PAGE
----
Monday, August 8, 2011
Loren Eiseley: from The Immense Journey
One of Loren Eiseley's recurring themes is that evolution has not stopped with us. Some evolutionists appear to resemble creationists in this: they have replaced the dictum that God has created us as the pinnacle of Its creation with Evolution has brought us forward as Its supreme achievement. The following is a quotation from the essay "The Snout" in The Immense Journey. The Snout is Eiseley's nickname for the creature who lived in water but was also able to travel for a short distance on land to reach another pond.
We teach the past, we see farther backward into time than any race before us, but we stop at the present, or, at best, we project far into the future idealized versions of ourselves. All that long way behind us we see, perhaps inevitably, through human eyes alone. We see ourselves as the culmination and the end, and if we do indeed consider our passing, we think that sunlight will go with us and the earth be dark. We are the end. For us continents rose and fell, for us the waters and the air were mastered, for us the great living web has pulsated an grown more intricate.
To deny this, a man once told me, is to deny God. This puzzled me. I went back along the pathway to the marsh. I went, not in the past, not by the bones of dead things, not down the lost roadway of the Snout. I went instead in daylight, in the Now, to see if the door was still there, and to see what things passed through.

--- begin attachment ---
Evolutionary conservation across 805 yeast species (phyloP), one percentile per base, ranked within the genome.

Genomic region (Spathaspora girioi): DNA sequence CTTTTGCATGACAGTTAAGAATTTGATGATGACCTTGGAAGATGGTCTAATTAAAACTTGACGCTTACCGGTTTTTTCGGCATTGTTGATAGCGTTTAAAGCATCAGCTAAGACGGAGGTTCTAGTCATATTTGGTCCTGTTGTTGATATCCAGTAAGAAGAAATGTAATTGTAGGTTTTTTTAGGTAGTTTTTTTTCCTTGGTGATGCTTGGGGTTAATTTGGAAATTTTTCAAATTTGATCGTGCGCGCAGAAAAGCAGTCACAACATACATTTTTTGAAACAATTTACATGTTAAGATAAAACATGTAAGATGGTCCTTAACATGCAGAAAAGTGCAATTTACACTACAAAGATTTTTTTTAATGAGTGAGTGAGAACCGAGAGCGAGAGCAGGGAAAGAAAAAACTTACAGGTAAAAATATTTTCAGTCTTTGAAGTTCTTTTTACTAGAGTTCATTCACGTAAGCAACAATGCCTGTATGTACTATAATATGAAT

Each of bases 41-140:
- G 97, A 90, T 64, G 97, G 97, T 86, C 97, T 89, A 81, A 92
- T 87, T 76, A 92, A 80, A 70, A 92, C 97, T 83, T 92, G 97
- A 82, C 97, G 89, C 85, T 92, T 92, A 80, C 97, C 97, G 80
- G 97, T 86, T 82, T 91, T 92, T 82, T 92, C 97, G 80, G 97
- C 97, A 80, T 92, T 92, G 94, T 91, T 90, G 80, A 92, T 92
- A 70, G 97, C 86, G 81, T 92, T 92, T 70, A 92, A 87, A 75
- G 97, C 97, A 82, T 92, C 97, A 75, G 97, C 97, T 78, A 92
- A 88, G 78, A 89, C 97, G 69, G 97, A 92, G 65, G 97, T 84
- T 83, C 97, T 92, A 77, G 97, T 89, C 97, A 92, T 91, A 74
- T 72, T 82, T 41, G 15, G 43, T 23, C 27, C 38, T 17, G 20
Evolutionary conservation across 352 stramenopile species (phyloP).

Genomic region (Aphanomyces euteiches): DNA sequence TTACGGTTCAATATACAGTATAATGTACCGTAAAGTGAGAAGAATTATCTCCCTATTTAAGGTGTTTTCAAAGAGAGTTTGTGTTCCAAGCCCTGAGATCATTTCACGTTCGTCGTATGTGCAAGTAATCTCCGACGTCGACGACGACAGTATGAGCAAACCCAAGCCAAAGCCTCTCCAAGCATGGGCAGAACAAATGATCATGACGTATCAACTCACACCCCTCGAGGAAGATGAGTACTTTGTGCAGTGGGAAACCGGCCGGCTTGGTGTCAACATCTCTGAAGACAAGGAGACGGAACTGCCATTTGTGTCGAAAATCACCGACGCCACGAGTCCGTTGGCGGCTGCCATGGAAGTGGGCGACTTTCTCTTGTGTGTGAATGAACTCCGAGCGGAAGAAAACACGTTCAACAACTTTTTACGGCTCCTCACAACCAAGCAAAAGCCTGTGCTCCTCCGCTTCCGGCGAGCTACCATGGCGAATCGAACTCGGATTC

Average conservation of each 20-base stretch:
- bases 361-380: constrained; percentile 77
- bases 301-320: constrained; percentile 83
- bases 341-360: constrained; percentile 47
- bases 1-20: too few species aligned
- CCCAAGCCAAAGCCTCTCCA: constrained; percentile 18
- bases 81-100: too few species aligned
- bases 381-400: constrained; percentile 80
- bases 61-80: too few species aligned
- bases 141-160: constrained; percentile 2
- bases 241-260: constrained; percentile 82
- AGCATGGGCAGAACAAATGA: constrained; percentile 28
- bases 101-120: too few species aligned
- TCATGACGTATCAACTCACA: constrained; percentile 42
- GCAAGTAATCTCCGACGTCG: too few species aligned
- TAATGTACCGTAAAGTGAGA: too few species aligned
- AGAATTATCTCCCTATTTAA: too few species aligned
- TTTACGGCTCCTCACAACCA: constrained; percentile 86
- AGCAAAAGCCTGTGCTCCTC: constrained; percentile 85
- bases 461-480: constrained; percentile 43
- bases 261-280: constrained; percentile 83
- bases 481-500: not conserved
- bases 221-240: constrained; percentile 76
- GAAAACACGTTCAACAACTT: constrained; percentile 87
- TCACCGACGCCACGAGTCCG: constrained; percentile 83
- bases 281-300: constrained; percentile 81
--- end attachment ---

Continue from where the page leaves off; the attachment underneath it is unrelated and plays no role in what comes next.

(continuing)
I found that the same experiments were brewing, that up out of that ancient well, fins were still scrambling toward the sunlight. They were small things, and which of them presaged the future I could not say. I saw only the they were many and that they had solved the oxygen death in many marvelous ways, not always ours.
I found that there were modern fishes who breathed air, not through a lung but through their stomachs or through strange chambers where their gills should be, or breathing as the Snout once breathed. I found that some crawled in the fields at nightfall pursuing insects, or slept on the grass by pond sides and who drowned, if kept under water, as men themselves might drown.
. . . . . . .
Perpetually, now, we search and bicker and disagree. The eternal form eludes us -- the shape we conceive as ours. Perhaps the old road through the marsh should tell us. We are one of many appearances of the thing called Life; we are not its perfect image, for it has no image except Life, and life is multitudinous and emergent in the stream of time.
I remember reading once a commentary on Eiseley in which he was characterized as morose, depressing, pessimistic, etc. I have read much in Eiseley and disagree. The above quotation suggests, instead, an optimistic view of life.